2) The myth presupposes an extreme localization of functions in the brain. If the "used" or "necessary" parts of the brain were scattered all around the organ, that would imply that much of the brain is in fact necessary. But the myth implies that the "used" part of the brain is a discrete area, and the "unused" part is like an appendix or tonsil, taking up space but essentially unnecessary. But if all those parts of the brain are unused, removal or damage to the "unused" part of the brain should be minor or unnoticed. Yet people who have suffered head trauma, a stroke, or other brain injury are frequently severely impaired. Have you ever heard a doctor say, "But luckily when that bullet entered his skull, it only damaged the 90% of his brain he didn't use?" Of course not.
Variants of the 10% Myth
The myth is not simply a static, misunderstood factoid. It has several forms, and this adaptability gives it a shelf life longer than lacquered Spam.
In the basic form, the myth claims that, years ago, a scientist discovered that we indeed did use only 10% of our brains. Another variant is that only 10% of the brain had been mapped, and this in turn became misunderstood as 10% used. A third variant was described earlier by Craig Karges. This view is that the brain is somehow divided neatly into two parts: the conscious mind that is used 10 to 20% of the time (presumably at capacity); and the subconscious mind, where the remaining 80 to 90% of the brain is unused. This description betrays a profound misunderstanding of brain function research.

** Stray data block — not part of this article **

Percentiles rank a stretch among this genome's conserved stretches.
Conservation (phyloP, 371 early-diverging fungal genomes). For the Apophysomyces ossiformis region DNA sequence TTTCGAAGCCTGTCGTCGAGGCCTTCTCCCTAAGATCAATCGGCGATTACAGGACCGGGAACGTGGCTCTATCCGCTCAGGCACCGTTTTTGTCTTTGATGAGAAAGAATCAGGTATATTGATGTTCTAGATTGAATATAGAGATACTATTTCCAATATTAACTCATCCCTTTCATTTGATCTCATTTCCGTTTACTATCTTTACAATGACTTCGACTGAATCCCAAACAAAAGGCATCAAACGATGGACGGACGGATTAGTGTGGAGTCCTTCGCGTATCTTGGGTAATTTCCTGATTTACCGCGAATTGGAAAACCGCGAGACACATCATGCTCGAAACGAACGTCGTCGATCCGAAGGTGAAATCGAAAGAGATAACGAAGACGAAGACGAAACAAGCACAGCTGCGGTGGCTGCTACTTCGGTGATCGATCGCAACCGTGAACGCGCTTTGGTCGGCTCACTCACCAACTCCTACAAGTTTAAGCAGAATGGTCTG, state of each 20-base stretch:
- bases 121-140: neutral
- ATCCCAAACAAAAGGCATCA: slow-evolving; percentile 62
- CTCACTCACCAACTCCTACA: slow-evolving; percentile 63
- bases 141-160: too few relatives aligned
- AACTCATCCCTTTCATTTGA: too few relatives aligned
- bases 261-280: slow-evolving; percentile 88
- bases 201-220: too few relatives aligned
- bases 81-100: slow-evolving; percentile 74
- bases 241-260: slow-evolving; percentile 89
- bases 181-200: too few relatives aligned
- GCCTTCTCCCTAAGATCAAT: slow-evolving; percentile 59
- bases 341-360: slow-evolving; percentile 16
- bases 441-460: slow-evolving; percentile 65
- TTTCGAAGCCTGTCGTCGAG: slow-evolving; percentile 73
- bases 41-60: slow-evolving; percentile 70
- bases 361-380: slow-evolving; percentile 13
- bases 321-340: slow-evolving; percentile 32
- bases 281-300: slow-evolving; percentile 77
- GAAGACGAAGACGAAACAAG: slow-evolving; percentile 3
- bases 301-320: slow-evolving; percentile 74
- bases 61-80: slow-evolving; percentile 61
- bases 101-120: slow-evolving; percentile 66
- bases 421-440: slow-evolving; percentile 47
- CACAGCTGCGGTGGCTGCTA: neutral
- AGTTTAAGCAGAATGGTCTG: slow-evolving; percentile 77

Part of the reason for the long life of the myth is that if one variant can be proven incorrect, the person who held the belief can simply shift the reason for his belief to another basis, while the belief itself stays intact. So, for example, if a person is shown that PET scans depict activity throughout the entire brain, he can still claim that, well, the 90% figure really referred to the subconscious mind, and therefore the 10% figure is still basically correct.
Regardless of the exact version heard, the myth is spread and repeated by both the well-meaning and the deliberately deceptive. The belief that remains, then, is what Robert J. Samuelson termed a "psycho-fact, [a] belief that, though not supported by hard evidence, is taken as real because its constant repetition changes the way we experience life." People who don't know any better will repeat it over and over until, like the admonition against swimming right after you eat, the claim is widely believed. ("Triumph of the Psycho-Fact," Newsweek, published May 9, 1994.)